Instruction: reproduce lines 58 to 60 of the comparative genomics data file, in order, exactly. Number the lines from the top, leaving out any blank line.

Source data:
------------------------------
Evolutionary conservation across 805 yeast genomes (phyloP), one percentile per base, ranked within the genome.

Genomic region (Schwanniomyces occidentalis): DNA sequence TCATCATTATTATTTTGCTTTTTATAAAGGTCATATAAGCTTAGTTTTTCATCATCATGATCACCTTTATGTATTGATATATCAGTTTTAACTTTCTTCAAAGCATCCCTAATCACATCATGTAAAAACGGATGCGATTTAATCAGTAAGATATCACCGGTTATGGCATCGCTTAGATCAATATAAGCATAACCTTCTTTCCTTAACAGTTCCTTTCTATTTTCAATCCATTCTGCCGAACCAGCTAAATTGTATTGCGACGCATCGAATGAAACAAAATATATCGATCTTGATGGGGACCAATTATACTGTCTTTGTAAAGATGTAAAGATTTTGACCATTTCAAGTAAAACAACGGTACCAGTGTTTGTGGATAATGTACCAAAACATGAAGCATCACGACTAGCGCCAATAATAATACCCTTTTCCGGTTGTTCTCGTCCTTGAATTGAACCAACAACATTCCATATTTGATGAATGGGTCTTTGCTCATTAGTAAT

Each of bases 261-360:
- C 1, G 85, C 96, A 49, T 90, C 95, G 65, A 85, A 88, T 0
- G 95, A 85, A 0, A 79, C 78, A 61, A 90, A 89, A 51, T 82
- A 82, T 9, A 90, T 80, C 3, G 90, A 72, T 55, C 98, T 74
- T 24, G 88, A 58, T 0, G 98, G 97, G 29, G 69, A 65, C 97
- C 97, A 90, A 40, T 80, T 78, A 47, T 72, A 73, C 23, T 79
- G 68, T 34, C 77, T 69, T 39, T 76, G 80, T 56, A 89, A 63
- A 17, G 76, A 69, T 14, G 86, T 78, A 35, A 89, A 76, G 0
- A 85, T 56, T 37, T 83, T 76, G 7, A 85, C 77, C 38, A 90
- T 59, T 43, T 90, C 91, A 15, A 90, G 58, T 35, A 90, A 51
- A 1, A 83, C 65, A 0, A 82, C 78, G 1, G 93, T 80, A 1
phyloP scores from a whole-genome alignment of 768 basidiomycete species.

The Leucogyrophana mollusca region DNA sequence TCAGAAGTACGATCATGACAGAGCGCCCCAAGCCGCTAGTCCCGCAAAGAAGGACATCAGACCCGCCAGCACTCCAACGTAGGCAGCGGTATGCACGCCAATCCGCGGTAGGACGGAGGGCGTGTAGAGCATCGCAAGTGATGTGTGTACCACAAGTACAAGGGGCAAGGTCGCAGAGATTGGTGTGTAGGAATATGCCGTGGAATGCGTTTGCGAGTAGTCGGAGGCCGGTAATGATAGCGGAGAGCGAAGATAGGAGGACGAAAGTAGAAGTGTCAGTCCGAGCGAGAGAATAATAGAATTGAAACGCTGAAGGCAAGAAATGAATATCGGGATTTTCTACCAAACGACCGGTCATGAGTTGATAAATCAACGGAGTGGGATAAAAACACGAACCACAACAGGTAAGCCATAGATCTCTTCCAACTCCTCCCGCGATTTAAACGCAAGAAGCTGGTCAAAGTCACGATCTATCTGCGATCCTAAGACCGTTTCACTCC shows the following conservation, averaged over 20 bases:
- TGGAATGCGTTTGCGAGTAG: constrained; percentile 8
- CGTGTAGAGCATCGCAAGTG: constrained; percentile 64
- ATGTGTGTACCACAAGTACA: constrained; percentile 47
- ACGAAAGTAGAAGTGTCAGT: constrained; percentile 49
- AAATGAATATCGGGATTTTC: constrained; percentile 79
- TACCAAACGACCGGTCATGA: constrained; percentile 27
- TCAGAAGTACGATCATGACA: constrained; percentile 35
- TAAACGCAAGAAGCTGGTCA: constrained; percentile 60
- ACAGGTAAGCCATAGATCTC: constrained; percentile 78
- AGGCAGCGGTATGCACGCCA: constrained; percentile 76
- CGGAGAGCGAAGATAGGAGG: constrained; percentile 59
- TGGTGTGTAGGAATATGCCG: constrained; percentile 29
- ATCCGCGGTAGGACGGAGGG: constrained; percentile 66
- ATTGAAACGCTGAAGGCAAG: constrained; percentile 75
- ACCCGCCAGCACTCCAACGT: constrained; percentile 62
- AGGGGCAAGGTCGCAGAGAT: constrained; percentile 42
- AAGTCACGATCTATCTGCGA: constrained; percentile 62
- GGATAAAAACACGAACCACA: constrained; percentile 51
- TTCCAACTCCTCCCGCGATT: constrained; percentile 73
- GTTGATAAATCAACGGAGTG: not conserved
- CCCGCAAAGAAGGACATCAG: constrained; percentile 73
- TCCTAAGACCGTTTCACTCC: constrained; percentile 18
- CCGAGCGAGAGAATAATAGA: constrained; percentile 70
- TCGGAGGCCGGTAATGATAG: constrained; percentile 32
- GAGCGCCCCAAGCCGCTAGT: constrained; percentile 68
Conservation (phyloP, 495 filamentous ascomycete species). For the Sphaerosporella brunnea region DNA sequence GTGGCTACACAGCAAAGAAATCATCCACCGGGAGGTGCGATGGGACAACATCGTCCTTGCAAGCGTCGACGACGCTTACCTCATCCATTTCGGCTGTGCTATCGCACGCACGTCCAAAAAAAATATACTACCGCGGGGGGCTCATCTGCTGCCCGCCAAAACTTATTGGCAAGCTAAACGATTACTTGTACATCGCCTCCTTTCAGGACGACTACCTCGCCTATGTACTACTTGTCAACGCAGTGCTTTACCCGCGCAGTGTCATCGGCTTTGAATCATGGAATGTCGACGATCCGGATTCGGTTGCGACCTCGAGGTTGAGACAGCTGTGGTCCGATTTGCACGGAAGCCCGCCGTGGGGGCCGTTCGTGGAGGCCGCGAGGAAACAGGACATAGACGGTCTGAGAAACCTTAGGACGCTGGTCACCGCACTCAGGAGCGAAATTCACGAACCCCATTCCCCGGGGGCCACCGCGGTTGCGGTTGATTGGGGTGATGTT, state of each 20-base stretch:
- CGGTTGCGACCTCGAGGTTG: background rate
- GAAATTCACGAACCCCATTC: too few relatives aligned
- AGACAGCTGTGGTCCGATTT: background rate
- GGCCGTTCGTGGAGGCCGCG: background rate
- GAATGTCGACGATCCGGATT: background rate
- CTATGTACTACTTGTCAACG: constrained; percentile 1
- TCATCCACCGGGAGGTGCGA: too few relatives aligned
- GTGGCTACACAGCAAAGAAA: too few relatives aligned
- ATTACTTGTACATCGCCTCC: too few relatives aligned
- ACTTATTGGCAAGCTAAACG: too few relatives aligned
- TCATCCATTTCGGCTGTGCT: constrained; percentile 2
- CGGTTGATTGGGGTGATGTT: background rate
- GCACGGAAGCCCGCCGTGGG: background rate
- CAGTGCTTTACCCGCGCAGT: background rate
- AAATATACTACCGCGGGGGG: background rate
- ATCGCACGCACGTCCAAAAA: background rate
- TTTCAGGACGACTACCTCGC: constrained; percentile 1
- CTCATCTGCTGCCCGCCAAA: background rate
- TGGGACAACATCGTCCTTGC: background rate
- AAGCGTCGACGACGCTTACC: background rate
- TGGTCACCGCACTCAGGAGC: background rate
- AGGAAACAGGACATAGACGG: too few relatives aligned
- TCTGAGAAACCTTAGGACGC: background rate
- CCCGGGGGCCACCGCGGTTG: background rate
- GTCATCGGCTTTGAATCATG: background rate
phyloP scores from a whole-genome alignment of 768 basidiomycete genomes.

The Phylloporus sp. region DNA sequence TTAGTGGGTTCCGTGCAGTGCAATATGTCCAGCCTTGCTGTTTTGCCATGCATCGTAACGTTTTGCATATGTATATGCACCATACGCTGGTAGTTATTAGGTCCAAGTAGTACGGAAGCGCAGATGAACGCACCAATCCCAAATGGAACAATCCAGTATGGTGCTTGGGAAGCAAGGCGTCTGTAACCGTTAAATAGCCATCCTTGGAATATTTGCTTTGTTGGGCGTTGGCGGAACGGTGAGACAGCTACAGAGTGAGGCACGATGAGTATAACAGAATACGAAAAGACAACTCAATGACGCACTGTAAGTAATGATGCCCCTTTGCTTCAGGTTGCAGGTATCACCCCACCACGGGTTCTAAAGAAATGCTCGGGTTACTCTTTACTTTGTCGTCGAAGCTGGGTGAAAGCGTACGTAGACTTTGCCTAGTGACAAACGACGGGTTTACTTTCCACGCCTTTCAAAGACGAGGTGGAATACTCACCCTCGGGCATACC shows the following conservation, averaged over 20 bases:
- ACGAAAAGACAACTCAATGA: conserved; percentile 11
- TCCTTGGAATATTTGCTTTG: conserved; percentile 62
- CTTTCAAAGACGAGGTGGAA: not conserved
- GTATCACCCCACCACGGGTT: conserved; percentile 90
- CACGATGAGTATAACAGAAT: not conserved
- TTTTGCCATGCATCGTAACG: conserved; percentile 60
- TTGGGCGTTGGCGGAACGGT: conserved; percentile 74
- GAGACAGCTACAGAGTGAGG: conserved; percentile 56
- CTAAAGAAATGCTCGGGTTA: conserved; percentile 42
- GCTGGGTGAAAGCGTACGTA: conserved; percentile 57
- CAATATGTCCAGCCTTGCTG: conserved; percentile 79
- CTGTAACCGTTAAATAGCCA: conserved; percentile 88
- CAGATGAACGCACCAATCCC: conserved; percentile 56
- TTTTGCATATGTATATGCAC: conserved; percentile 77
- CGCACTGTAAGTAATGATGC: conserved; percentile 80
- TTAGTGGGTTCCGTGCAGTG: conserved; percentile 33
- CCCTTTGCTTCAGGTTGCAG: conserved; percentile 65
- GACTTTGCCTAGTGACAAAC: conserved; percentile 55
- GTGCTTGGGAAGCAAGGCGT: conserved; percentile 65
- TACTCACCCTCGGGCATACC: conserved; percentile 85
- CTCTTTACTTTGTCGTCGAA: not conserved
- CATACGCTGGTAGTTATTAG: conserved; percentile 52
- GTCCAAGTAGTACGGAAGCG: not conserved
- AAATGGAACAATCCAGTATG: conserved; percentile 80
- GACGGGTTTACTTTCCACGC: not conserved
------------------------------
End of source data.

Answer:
- TTTCAGGACGACTACCTCGC: constrained; percentile 1
- CTCATCTGCTGCCCGCCAAA: background rate
- TGGGACAACATCGTCCTTGC: background rate